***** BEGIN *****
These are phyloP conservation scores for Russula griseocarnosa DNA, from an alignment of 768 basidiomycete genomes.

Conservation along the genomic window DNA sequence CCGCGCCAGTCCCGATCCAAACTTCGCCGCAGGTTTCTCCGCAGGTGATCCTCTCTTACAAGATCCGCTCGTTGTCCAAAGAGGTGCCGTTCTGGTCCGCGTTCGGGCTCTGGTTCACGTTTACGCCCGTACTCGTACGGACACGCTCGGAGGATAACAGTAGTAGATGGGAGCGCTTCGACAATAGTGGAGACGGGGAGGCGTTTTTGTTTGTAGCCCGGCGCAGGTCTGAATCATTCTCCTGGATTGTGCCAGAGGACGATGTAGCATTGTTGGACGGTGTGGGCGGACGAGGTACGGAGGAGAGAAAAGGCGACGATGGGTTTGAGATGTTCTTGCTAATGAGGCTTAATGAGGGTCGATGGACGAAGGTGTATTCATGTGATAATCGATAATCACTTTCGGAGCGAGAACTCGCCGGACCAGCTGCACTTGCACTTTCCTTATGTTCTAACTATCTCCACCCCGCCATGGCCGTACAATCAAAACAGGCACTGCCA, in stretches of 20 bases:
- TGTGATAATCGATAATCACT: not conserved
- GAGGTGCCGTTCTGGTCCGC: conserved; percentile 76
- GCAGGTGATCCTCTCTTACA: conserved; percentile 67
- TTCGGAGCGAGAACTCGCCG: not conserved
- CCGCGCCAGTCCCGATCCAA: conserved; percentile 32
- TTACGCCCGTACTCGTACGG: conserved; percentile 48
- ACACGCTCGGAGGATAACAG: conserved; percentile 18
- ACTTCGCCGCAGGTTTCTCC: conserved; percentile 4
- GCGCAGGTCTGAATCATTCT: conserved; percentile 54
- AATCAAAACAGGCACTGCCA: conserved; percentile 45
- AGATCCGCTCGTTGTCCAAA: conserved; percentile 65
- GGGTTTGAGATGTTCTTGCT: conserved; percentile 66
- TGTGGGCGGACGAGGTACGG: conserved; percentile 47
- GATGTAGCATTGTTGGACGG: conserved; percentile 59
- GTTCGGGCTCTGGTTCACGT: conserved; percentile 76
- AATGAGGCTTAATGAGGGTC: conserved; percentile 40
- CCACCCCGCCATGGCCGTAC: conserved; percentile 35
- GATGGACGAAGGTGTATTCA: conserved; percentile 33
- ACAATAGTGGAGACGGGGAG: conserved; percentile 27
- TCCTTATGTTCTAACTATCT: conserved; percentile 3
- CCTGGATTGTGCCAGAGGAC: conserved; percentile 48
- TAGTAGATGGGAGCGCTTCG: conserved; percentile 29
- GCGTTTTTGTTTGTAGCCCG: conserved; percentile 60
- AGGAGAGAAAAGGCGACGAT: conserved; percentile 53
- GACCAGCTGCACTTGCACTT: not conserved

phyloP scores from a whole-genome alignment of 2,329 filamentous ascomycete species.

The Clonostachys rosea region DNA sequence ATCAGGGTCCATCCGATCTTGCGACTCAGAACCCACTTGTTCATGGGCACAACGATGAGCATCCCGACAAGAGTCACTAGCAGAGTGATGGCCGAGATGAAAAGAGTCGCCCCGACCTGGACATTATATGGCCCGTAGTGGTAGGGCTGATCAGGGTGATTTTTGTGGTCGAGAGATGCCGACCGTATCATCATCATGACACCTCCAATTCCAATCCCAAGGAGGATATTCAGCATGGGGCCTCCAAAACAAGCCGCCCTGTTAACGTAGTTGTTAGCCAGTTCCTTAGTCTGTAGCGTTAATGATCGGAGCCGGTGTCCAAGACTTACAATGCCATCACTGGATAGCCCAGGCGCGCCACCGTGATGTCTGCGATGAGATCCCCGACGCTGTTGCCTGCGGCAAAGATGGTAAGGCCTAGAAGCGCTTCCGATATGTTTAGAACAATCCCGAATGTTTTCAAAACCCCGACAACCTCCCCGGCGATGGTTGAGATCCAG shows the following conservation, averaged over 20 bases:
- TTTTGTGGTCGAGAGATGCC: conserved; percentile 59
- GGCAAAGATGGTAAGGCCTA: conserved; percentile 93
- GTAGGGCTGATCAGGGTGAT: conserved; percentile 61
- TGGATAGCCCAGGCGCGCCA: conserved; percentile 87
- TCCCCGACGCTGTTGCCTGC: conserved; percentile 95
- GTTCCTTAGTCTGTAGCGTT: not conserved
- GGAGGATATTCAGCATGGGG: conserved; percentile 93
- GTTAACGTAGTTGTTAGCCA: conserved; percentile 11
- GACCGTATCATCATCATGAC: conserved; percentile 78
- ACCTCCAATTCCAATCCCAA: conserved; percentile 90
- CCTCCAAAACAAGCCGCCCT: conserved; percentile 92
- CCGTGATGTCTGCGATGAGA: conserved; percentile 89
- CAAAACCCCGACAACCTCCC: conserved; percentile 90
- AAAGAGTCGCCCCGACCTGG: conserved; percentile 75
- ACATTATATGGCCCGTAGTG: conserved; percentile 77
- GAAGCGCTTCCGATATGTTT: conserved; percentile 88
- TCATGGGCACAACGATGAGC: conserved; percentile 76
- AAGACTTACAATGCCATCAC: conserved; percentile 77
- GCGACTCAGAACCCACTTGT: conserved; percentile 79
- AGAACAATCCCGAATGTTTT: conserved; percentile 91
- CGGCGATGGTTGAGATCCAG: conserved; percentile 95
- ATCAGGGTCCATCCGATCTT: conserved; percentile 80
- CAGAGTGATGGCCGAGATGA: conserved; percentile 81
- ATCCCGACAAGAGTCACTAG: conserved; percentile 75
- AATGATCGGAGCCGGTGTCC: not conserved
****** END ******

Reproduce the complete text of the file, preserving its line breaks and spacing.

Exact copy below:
These are phyloP conservation scores for Russula griseocarnosa DNA, from an alignment of 768 basidiomycete genomes.

Conservation along the genomic window DNA sequence CCGCGCCAGTCCCGATCCAAACTTCGCCGCAGGTTTCTCCGCAGGTGATCCTCTCTTACAAGATCCGCTCGTTGTCCAAAGAGGTGCCGTTCTGGTCCGCGTTCGGGCTCTGGTTCACGTTTACGCCCGTACTCGTACGGACACGCTCGGAGGATAACAGTAGTAGATGGGAGCGCTTCGACAATAGTGGAGACGGGGAGGCGTTTTTGTTTGTAGCCCGGCGCAGGTCTGAATCATTCTCCTGGATTGTGCCAGAGGACGATGTAGCATTGTTGGACGGTGTGGGCGGACGAGGTACGGAGGAGAGAAAAGGCGACGATGGGTTTGAGATGTTCTTGCTAATGAGGCTTAATGAGGGTCGATGGACGAAGGTGTATTCATGTGATAATCGATAATCACTTTCGGAGCGAGAACTCGCCGGACCAGCTGCACTTGCACTTTCCTTATGTTCTAACTATCTCCACCCCGCCATGGCCGTACAATCAAAACAGGCACTGCCA, in stretches of 20 bases:
- TGTGATAATCGATAATCACT: not conserved
- GAGGTGCCGTTCTGGTCCGC: conserved; percentile 76
- GCAGGTGATCCTCTCTTACA: conserved; percentile 67
- TTCGGAGCGAGAACTCGCCG: not conserved
- CCGCGCCAGTCCCGATCCAA: conserved; percentile 32
- TTACGCCCGTACTCGTACGG: conserved; percentile 48
- ACACGCTCGGAGGATAACAG: conserved; percentile 18
- ACTTCGCCGCAGGTTTCTCC: conserved; percentile 4
- GCGCAGGTCTGAATCATTCT: conserved; percentile 54
- AATCAAAACAGGCACTGCCA: conserved; percentile 45
- AGATCCGCTCGTTGTCCAAA: conserved; percentile 65
- GGGTTTGAGATGTTCTTGCT: conserved; percentile 66
- TGTGGGCGGACGAGGTACGG: conserved; percentile 47
- GATGTAGCATTGTTGGACGG: conserved; percentile 59
- GTTCGGGCTCTGGTTCACGT: conserved; percentile 76
- AATGAGGCTTAATGAGGGTC: conserved; percentile 40
- CCACCCCGCCATGGCCGTAC: conserved; percentile 35
- GATGGACGAAGGTGTATTCA: conserved; percentile 33
- ACAATAGTGGAGACGGGGAG: conserved; percentile 27
- TCCTTATGTTCTAACTATCT: conserved; percentile 3
- CCTGGATTGTGCCAGAGGAC: conserved; percentile 48
- TAGTAGATGGGAGCGCTTCG: conserved; percentile 29
- GCGTTTTTGTTTGTAGCCCG: conserved; percentile 60
- AGGAGAGAAAAGGCGACGAT: conserved; percentile 53
- GACCAGCTGCACTTGCACTT: not conserved

phyloP scores from a whole-genome alignment of 2,329 filamentous ascomycete species.

The Clonostachys rosea region DNA sequence ATCAGGGTCCATCCGATCTTGCGACTCAGAACCCACTTGTTCATGGGCACAACGATGAGCATCCCGACAAGAGTCACTAGCAGAGTGATGGCCGAGATGAAAAGAGTCGCCCCGACCTGGACATTATATGGCCCGTAGTGGTAGGGCTGATCAGGGTGATTTTTGTGGTCGAGAGATGCCGACCGTATCATCATCATGACACCTCCAATTCCAATCCCAAGGAGGATATTCAGCATGGGGCCTCCAAAACAAGCCGCCCTGTTAACGTAGTTGTTAGCCAGTTCCTTAGTCTGTAGCGTTAATGATCGGAGCCGGTGTCCAAGACTTACAATGCCATCACTGGATAGCCCAGGCGCGCCACCGTGATGTCTGCGATGAGATCCCCGACGCTGTTGCCTGCGGCAAAGATGGTAAGGCCTAGAAGCGCTTCCGATATGTTTAGAACAATCCCGAATGTTTTCAAAACCCCGACAACCTCCCCGGCGATGGTTGAGATCCAG shows the following conservation, averaged over 20 bases:
- TTTTGTGGTCGAGAGATGCC: conserved; percentile 59
- GGCAAAGATGGTAAGGCCTA: conserved; percentile 93
- GTAGGGCTGATCAGGGTGAT: conserved; percentile 61
- TGGATAGCCCAGGCGCGCCA: conserved; percentile 87
- TCCCCGACGCTGTTGCCTGC: conserved; percentile 95
- GTTCCTTAGTCTGTAGCGTT: not conserved
- GGAGGATATTCAGCATGGGG: conserved; percentile 93
- GTTAACGTAGTTGTTAGCCA: conserved; percentile 11
- GACCGTATCATCATCATGAC: conserved; percentile 78
- ACCTCCAATTCCAATCCCAA: conserved; percentile 90
- CCTCCAAAACAAGCCGCCCT: conserved; percentile 92
- CCGTGATGTCTGCGATGAGA: conserved; percentile 89
- CAAAACCCCGACAACCTCCC: conserved; percentile 90
- AAAGAGTCGCCCCGACCTGG: conserved; percentile 75
- ACATTATATGGCCCGTAGTG: conserved; percentile 77
- GAAGCGCTTCCGATATGTTT: conserved; percentile 88
- TCATGGGCACAACGATGAGC: conserved; percentile 76
- AAGACTTACAATGCCATCAC: conserved; percentile 77
- GCGACTCAGAACCCACTTGT: conserved; percentile 79
- AGAACAATCCCGAATGTTTT: conserved; percentile 91
- CGGCGATGGTTGAGATCCAG: conserved; percentile 95
- ATCAGGGTCCATCCGATCTT: conserved; percentile 80
- CAGAGTGATGGCCGAGATGA: conserved; percentile 81
- ATCCCGACAAGAGTCACTAG: conserved; percentile 75
- AATGATCGGAGCCGGTGTCC: not conserved